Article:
Giva Blog Categories : Healthcare

How to Open a Drug Rehab Center: 21 Things to Know

How to Start a Drug Rehab Center

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Drug rehab centers are big business, with over 15,00 facilities around the U.S. and 3.7 million people receiving treatment for drug and alcohol addiction. Many are filled to capacity, and many more are needed to meet the growing demand for rehab treatment.

Some of the most famous include the Hazelden Betty Ford Foundation, with 16 treatment centers nationwide. Drug and alcohol addiction can affect anyone; as much as society might not want to acknowledge it, this is a widespread nationwide epidemic.

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Before You Choose Behavioral or Mental Health Apps For Your Practice

Mental Health Apps

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More people than ever before are seeking treatment for mental health conditions.

One of the ways patients are doing this is through mental health apps. Some of the most popular on the market include Calm, Headspace, and Talkspace Online Therapy. Other apps are focusing on specific problems, such as Quit That! to help people break unhealthy habits and addictions.

eMoods is designed to help those with bipolar disorder track their moods. notOK is an app designed to prevent suicide. 

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Virtual Private Network (VPN) Pros and Cons for Business

VPN Pros and Cons for Business

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Virtual Private Networks (VPNs) were already popular amongst numerous organizations and sectors before the pandemic. Now, with remote and hybrid work so widespread, companies need to be even more conscious of the way they allow employees and contractors to access files and internal systems.  You may ask "Do VPN's really work?" Continue reading to find out.

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The Biggest Healthcare Challenges for 2022 (and Beyond)

Healthcare's Biggest Challenges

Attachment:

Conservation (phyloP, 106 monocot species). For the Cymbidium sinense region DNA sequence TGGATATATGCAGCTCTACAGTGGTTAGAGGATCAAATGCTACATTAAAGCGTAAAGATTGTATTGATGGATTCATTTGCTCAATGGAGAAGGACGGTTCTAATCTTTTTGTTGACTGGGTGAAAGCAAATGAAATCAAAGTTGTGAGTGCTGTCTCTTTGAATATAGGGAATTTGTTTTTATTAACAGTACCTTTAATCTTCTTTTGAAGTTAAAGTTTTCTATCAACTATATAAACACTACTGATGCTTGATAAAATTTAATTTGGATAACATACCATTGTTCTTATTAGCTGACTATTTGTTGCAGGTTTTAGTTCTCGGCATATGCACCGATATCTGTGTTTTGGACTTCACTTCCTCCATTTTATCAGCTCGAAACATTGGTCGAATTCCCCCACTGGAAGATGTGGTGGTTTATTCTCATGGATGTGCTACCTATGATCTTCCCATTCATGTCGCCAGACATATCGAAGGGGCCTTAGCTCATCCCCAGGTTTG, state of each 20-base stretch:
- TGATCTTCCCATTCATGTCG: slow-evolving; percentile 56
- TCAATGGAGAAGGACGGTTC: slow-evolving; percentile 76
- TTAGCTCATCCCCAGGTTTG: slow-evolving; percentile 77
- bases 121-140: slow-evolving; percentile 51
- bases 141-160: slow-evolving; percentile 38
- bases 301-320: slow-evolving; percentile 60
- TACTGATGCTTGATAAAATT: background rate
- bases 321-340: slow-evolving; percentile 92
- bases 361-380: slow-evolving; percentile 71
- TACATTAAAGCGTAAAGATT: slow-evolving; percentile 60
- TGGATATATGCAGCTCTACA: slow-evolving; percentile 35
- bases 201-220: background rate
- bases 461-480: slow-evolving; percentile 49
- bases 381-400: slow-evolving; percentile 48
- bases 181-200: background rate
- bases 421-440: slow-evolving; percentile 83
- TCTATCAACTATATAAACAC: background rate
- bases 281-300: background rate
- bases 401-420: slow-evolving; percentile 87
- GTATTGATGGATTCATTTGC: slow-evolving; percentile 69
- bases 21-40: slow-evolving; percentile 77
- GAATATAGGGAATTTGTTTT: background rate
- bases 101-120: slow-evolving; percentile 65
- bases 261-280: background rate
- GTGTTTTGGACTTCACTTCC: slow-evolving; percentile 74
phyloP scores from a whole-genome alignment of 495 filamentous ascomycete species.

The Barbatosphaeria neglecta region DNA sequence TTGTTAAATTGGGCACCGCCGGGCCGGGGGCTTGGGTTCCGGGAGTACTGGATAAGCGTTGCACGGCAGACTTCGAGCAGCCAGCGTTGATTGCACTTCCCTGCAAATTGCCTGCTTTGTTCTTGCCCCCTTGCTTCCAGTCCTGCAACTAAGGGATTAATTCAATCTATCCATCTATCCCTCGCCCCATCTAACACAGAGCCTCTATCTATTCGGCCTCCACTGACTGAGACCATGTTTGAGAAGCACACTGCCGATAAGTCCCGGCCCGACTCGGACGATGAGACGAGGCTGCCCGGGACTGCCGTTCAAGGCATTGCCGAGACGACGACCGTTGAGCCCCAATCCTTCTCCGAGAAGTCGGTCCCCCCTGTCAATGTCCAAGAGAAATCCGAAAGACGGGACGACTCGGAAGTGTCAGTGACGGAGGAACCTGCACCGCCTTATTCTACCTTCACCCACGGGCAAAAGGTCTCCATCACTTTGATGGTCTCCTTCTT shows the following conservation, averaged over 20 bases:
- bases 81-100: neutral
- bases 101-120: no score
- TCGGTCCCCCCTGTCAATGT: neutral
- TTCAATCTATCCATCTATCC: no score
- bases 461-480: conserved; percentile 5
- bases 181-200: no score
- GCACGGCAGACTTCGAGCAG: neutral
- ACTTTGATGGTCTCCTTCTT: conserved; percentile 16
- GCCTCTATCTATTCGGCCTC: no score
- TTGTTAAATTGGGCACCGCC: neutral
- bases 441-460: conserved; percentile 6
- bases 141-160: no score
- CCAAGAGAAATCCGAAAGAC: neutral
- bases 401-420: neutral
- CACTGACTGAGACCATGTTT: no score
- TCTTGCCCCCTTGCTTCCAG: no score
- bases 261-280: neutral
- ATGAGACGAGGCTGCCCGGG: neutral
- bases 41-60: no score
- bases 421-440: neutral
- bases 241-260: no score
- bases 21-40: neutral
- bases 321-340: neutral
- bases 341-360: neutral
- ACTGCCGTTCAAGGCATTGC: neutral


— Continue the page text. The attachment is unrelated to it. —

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The onset of the COVID-19 pandemic has driven the healthcare industry through several simultaneous changes and challenges. Record patient levels, hospital staff shortages, remote work, and HIPAA exemptions have all made appearances at one point or another. Healthcare organization CEOs and other management figures have dealt with many of these situations on the fly, without much warning. As we progress through 2022 and beyond, what should the industry expect from a change perspective? Continue reading to find out how you can stay ahead of the curve! 

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Top Cybersecurity Threats to Healthcare in 2022

Top Cybersecurity Threats to Healthcare in 2022

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The healthcare industry is subject to many types of existing and new cybersecurity threats. With technology constantly developing and information considered to be highly valuable, cyber criminals see this industry as a gold mine of sorts. Crime can also occur internally, with employees playing the part of "bad actor."

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Does Title 42 CFR Part 2 Confidentiality of SUD Patient Records Apply to You?

SUD Privacy

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People with alcohol or drug use disorders do not always seek treatment for their substance use disorders because of fear: fear of the social and legal consequences if family, friends, neighbors, employers, co-workers, law enforcement, and even medical personnel learn of their substance abuse.

Protecting that privacy and encouraging treatment for substance use disorders (SUD) is the purpose of Title 42 of the Code of Federal Regulations (CFR) Part 2: Confidentiality of Substance Use Disorder Patient Records (Part 2).